After a nice little break over the holiday weekend, it’s time to get back to stitching! And what better way to do so, than to forge forward with our embroidered strawberries?
This is the second-to-last installment of this project. Today, we’ll look at the last strawberry – the small one, embroidered in long & short stitch – and we’ll see how to stitch the very simple blossoms.
Next time we visit the project, we’ll talk about stems and the large leaf.
This is a quick little episode! Ready?
In the photo above, you can see the elements we’re going to embroider today – the smallest strawberry at the base of the design and those two little white blossoms.
Before we start, you’ll find the supply list with the DMC colors I used listed in the first installment in this series. I’ve been referring to the colors in a generic way (white, light green, pale pink, etc.) because many folks aren’t necessarily using the exact colors I’m using. Rather than refer to a specific number, then, I just refer to the general color. There aren’t that many colors in the project, so there shouldn’t be too much confusion.
Since this littlest strawberry is worked in long and short stitch, you may wish to familiarize yourself with the techniques of long and short stitch. You can read through this series of tutorials for a long and short stitch sampler that I put together quite a while ago (2009!). The content is still relevant and you’ll pick up lots of tips for working long and short stitch.
You certainly don’t need to become an expert by any means for this little strawberry. It is quite simple.
You’ll also want to know how to work the fishbone stitch, for the leafy bits.
Finally, the long & short stitch is worked with one strand of floss in the needle at a time. A #9 crewel (or “embroidery”) needle works great when working with one strand. If you only have a #7 (that’s the size I think I use most frequently), that’s fine. It’ll work!
Instead of working from top down, which is how I’d normally work an element like this, this one is from the bottom up. The palest white-green is the dominant color here, and you don’t want to run out of space for it. The element is so small that it’s not going to make any difference whatsoever if you go from top down or bottom up, unless you run out of space for the green!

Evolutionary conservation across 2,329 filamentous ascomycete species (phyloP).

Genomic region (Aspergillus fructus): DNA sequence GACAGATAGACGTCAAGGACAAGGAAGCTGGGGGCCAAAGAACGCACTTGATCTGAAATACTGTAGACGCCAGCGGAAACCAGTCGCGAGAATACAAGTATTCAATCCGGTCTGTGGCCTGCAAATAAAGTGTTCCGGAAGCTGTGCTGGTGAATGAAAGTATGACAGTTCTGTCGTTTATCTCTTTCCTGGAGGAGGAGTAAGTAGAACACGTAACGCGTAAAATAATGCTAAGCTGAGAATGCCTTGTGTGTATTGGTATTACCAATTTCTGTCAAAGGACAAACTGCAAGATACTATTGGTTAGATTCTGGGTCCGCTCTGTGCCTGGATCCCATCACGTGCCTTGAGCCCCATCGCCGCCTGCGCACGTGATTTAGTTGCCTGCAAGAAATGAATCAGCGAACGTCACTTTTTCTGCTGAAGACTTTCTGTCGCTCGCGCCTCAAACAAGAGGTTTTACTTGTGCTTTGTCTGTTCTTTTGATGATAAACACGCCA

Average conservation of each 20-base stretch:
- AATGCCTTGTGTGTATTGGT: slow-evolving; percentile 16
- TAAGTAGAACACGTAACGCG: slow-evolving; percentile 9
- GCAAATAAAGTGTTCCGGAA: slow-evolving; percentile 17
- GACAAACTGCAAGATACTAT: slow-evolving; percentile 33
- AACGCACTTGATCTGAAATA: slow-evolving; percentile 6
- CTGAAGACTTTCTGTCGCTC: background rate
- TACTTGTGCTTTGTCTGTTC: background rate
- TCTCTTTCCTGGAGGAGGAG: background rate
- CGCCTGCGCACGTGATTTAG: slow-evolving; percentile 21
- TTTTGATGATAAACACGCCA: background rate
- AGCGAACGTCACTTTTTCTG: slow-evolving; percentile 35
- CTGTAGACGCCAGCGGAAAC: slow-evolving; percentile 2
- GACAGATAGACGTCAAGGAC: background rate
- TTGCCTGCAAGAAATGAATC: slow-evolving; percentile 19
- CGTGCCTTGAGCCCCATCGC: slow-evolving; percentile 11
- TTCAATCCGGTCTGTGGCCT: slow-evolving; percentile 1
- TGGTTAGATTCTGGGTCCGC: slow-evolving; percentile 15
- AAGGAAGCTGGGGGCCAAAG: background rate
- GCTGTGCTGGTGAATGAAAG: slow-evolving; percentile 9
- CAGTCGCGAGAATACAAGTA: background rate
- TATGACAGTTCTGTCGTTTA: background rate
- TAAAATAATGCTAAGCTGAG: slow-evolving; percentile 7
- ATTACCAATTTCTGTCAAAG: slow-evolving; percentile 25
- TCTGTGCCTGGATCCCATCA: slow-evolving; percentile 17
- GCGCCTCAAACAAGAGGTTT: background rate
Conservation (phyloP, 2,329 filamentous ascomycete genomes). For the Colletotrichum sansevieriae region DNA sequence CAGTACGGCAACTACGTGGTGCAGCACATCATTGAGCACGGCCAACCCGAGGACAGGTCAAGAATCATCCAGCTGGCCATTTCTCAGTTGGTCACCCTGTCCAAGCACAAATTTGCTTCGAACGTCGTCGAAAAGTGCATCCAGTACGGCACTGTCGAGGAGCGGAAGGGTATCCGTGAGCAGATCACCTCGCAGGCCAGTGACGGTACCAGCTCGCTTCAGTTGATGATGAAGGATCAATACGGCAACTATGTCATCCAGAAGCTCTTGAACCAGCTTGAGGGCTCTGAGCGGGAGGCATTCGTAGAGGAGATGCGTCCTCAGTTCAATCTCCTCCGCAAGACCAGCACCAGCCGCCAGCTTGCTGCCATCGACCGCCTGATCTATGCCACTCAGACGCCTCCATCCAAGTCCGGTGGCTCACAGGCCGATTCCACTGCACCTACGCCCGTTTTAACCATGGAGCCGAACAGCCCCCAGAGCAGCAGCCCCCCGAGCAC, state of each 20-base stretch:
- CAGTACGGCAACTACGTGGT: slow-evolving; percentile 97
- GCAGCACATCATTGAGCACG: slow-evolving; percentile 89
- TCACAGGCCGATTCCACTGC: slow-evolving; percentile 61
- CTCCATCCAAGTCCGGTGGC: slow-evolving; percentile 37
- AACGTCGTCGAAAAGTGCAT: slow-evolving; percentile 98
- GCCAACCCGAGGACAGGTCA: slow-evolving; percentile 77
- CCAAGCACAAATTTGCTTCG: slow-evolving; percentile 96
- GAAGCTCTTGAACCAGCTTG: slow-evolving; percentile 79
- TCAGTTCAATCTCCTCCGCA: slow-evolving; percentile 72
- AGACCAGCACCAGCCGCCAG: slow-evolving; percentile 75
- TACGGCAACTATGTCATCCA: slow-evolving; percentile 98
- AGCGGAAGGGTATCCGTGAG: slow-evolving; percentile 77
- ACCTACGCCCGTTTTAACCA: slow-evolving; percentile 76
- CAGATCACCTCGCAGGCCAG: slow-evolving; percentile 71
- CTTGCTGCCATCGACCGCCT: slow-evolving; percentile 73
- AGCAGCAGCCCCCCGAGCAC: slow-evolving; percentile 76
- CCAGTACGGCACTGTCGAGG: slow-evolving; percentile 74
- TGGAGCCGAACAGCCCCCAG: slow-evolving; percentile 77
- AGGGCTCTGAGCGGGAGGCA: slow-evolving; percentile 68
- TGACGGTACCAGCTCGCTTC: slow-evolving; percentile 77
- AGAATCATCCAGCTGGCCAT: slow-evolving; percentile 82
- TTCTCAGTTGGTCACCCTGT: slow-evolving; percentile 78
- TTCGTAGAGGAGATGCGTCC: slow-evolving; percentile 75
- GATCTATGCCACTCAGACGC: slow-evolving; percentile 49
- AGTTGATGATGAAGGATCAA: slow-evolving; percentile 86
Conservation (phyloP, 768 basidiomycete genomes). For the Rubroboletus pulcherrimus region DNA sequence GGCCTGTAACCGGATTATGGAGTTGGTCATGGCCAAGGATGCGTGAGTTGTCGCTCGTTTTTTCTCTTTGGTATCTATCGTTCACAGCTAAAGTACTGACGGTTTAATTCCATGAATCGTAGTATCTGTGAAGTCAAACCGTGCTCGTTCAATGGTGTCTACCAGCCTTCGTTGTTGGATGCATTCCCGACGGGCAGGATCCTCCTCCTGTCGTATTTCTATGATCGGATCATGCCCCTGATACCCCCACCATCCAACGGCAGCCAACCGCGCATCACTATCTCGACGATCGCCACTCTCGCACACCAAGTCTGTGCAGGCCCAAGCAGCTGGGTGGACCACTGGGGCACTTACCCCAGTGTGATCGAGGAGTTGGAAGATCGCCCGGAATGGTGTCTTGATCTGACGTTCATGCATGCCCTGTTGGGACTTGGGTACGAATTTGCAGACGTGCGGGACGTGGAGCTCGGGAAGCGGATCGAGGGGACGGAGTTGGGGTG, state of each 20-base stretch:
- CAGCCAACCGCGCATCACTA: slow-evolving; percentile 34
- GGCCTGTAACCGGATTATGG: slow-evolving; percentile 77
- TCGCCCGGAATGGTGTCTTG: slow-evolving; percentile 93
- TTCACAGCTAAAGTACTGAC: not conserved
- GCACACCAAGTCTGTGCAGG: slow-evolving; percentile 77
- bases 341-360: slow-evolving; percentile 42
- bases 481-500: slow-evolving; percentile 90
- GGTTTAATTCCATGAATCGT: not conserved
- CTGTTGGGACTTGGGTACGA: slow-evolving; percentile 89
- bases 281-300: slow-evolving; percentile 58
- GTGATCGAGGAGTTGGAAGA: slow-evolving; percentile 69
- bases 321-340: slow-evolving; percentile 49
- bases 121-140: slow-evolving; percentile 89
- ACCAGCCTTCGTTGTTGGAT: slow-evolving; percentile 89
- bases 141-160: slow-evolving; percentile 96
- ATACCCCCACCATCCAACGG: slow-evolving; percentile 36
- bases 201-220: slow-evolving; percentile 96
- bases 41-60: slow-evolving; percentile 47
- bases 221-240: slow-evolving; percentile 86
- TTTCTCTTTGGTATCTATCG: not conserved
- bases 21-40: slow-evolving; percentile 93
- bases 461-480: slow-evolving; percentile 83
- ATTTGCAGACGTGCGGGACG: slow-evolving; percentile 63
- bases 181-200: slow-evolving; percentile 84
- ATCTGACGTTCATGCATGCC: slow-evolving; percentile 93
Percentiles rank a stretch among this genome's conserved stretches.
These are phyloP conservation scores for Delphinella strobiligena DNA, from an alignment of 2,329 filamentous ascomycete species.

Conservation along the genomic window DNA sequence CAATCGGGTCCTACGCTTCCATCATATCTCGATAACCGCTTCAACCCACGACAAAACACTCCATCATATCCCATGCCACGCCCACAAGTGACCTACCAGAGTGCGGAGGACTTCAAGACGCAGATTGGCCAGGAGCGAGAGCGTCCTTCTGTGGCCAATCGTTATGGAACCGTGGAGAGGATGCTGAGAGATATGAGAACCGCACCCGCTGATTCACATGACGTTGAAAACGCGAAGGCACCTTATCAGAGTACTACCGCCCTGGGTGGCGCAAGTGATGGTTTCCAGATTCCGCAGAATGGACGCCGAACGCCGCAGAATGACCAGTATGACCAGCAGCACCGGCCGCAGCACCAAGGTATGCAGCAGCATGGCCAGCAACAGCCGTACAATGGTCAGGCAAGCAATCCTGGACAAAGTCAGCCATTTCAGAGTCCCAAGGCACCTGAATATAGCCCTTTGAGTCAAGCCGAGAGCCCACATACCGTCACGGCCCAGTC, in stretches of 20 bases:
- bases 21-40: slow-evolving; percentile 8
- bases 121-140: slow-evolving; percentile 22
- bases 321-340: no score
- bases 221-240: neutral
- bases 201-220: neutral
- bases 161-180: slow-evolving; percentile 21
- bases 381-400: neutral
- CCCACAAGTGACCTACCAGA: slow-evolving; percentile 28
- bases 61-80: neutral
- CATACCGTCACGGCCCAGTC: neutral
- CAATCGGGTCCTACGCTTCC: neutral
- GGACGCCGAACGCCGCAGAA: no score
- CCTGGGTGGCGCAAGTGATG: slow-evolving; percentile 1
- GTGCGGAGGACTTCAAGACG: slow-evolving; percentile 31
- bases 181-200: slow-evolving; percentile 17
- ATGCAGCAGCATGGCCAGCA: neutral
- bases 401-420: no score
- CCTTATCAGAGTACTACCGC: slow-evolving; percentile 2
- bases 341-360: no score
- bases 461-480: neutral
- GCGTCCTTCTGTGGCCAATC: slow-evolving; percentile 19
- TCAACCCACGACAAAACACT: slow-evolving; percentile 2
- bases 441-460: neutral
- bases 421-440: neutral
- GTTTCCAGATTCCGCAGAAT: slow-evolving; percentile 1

If desired, using one strand of the palest green, you can split stitch just along the base of the strawberry on the design line, to give the edge a bit of lift off the fabric.
Start at the base and work a jagged row of adjacent long and short stitches in the lightest pale green, coming up on the design line (or just on the outside of your split stitch along the base of that line.)
Then, for the next row up, switch to the palest pink, and work a jagged row across the berry, coming up from behind the first green row and splitting into those stitches.
The “looser” your interpretation of long and short, the sketchier the strawberry will be – and that’s what you want. Rather than very formal, exact rows of “long-short-long-short,” shoot for varied lengths that are not precise. I always think of “sketching” the stitches in, rather than a very strict approach to the length of the stitches.
To achieve good blending, always split upwards into the previous row of stitches – and go relatively deep into them. (Obviously, in a very small space like this, your stitches are not going to be super long, but you don’t want tiny, short, tight stitches. Go for longer stitches that come up deep into the previous row.)
In the photo above, you can see the very sketchily-worked pale green and pale pink rows.